Sir Alan Sugar has made few serious mistakes in his successful career but the Amstrad Emailer must be one of the biggest. Previously Sugar had pioneered the "consumerization" of techy products and his Company was just about the first to offer a home Computer in the UK which actually had a plug pre-fitted to it. He became obsessed with the concept of offering a simple anybody-can-use-it home computer and email system but made a desperate misjudgement with the Emailer from the moment it was launched in 2000 by trying too hard to make it simple and ironically making it far too complex. The Manual with the first one ran to 150 pages and later manuals bore the legend "You have no chance of operating this item without reading the instructions".
No, Sir Alan is not my Techno hero.
Just 3 years before the Emailer was launched, Steve Jobs returned to Apple, the Company he co-founded but had been ousted from ten years previously. In the 90's Apple had made a lot of bad decisions and whilst it still had a lot of ardent followers in the niche of graphic design had become a very minor player in the Technology field against the mighty and all-powerful Microsoft. Then Steve Jobs returned.
And look what happened last week:
Yes, Apple have overtaken Microsoft in capital size.
Absolutely key to this amazing achievement was his early appointment of a young chap from Chingford as Vice President of Industrial Design, Jonathan Ive. This diffident and retiring genius of design, nurtured and supported by Jobs, was behind the iMac, the Powerbook, the iPod, the iPhone and most recently the iPad. Not a bad CV by anyone's standards.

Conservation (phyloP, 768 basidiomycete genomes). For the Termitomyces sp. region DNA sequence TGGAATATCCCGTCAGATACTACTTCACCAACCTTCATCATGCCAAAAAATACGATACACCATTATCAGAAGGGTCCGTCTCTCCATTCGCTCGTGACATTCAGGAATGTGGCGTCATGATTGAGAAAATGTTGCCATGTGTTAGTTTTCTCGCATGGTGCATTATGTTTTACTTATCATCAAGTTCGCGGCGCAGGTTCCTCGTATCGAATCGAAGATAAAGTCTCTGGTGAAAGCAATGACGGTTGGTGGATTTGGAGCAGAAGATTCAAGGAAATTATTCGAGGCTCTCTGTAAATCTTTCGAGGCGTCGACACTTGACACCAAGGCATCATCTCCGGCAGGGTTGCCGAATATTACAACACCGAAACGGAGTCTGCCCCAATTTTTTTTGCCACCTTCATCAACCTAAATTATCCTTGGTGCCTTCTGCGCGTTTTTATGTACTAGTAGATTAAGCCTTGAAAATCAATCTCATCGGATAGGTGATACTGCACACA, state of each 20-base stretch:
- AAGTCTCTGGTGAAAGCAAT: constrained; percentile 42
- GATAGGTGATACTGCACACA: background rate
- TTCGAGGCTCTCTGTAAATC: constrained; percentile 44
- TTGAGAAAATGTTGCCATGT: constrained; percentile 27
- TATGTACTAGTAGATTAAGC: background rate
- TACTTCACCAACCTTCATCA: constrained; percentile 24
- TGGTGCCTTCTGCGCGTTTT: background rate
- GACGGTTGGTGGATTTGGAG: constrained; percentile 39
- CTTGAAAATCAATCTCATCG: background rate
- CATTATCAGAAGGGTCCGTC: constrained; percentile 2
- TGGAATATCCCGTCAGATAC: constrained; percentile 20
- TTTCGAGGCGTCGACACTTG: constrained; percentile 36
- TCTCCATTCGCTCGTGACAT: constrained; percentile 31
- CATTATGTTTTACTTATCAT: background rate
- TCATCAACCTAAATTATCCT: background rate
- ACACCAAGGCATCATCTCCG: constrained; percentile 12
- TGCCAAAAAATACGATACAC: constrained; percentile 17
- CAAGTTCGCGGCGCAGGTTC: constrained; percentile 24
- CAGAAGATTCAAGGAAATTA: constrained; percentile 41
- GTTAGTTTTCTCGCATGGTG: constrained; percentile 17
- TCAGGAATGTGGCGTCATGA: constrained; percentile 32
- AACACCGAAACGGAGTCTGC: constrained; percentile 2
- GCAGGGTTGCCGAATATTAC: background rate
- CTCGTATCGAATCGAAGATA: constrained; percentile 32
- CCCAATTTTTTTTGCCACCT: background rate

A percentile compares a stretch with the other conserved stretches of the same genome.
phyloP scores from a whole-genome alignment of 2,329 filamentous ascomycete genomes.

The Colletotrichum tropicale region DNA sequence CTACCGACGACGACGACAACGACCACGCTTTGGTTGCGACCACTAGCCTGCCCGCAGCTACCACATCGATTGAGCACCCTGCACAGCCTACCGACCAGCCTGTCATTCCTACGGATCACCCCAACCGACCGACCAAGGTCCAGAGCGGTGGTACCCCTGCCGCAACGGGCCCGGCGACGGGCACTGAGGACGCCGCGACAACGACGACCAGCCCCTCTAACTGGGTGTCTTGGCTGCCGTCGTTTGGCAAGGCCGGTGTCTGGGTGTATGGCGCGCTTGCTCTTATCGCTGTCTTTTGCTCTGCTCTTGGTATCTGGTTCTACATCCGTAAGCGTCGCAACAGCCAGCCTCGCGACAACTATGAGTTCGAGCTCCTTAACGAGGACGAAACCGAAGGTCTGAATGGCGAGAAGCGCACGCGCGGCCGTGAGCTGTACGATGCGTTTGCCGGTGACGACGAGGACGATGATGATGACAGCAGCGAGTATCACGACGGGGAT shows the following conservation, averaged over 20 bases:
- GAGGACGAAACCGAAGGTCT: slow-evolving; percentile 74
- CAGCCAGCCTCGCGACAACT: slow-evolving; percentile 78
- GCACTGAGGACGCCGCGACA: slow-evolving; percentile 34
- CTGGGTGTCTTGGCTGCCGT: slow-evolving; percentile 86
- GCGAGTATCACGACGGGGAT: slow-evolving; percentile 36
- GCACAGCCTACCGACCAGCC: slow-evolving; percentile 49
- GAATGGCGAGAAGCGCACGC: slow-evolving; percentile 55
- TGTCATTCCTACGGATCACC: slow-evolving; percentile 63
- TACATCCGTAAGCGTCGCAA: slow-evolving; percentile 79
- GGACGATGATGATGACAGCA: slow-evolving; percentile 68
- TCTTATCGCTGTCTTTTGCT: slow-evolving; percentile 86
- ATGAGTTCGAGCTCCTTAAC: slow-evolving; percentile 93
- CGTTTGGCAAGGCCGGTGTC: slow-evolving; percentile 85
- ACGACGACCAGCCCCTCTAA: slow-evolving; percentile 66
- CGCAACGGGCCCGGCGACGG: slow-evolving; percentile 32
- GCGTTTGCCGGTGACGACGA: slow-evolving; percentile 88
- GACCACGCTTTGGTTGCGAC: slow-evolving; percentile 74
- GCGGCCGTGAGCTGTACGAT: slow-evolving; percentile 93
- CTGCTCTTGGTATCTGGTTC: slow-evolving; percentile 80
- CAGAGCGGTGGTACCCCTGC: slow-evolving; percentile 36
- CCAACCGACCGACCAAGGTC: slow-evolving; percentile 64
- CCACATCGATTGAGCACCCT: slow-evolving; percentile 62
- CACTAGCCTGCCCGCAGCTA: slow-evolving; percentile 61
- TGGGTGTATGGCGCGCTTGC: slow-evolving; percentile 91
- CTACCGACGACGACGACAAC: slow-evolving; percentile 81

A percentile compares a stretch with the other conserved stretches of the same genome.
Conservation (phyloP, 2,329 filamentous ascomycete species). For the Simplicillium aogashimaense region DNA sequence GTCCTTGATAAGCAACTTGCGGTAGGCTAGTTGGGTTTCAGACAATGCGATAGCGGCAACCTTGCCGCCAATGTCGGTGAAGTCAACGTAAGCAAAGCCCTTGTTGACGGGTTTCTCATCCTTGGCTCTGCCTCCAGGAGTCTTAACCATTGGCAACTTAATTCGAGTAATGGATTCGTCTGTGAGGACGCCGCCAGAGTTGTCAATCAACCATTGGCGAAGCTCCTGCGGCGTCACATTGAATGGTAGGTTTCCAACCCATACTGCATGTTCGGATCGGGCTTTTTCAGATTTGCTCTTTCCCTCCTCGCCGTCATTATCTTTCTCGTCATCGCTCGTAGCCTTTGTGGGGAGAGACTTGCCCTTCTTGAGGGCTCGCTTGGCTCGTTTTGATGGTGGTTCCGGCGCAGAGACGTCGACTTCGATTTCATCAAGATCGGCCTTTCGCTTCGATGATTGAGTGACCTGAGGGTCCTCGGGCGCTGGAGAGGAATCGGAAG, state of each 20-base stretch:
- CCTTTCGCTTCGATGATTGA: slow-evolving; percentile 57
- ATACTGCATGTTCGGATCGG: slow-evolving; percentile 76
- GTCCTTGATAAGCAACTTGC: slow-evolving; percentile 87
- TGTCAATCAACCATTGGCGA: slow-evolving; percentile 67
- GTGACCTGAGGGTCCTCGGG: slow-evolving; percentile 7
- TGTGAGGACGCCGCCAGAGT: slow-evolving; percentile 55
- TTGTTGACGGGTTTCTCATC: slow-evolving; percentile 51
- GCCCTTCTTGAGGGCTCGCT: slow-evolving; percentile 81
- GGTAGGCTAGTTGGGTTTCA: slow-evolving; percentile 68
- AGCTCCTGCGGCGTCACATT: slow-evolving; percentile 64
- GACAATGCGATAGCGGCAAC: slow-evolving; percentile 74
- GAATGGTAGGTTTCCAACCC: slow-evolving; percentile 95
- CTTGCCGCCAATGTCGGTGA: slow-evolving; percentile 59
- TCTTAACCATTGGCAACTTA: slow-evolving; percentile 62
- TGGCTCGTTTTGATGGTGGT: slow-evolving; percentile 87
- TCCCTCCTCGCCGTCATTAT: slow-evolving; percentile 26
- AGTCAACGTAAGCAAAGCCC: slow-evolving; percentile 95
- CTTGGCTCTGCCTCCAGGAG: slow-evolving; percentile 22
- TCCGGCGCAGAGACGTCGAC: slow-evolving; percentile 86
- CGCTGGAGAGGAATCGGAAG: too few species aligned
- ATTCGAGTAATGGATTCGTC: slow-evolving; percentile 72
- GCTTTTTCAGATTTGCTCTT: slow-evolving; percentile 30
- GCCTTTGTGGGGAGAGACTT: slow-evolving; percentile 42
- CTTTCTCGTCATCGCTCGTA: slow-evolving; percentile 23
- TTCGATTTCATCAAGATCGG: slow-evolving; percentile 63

Whilst Microsoft were stuck on a one-trick Operating System pony and seeing their Cash Cows like Word and Excel undermined by the the drift to Google's tempting cloud-computing, Jobs and Ive set about reinventing Apple as one of the most dominant communication Companies in the World.
Jonathan Ives brought colour and style to Apple's Computer offerings with the distinctiveness and freshness of the iMac but the real flair for packaging technology came with the move to music players in October 2001 with the iPod. This just over a year after the very first Amstrad Emailer hit an unsuspecting market.
The very essence of the iPod's success was minimalism, the simplification of design down to its very essence and almost automatically producing a design icon as a result. Just look at the simple "wheel" control which does everything you need! Minimalism must be combined with ruthless functionality and ease of use, and this is where Apple's products have scored so highly...they do not need 150 page manuals, in fact they hardly require any instruction at all because they are so intuitive.
The logical move up to the iPhone just 3 short years ago drop-kicked Apple into the top 3 Mobile Phone Companies in the World within 12 months. As a "late adopter" I have tried several alternative smart phones over the last two years and all have come with long-winded manuals and have taken hours of setting up - the iPhone was such a revelation to me in the way everything, every tiny detail, has been carefully thought through and made to look almost effortless. It is by far the best technical product I've ever owned and I can't wait to get my hands on an iPad.
So Ive & Jobs, you are my techno heroes. Congratulations on doing a brilliant job.
Sir Alan? You're fired.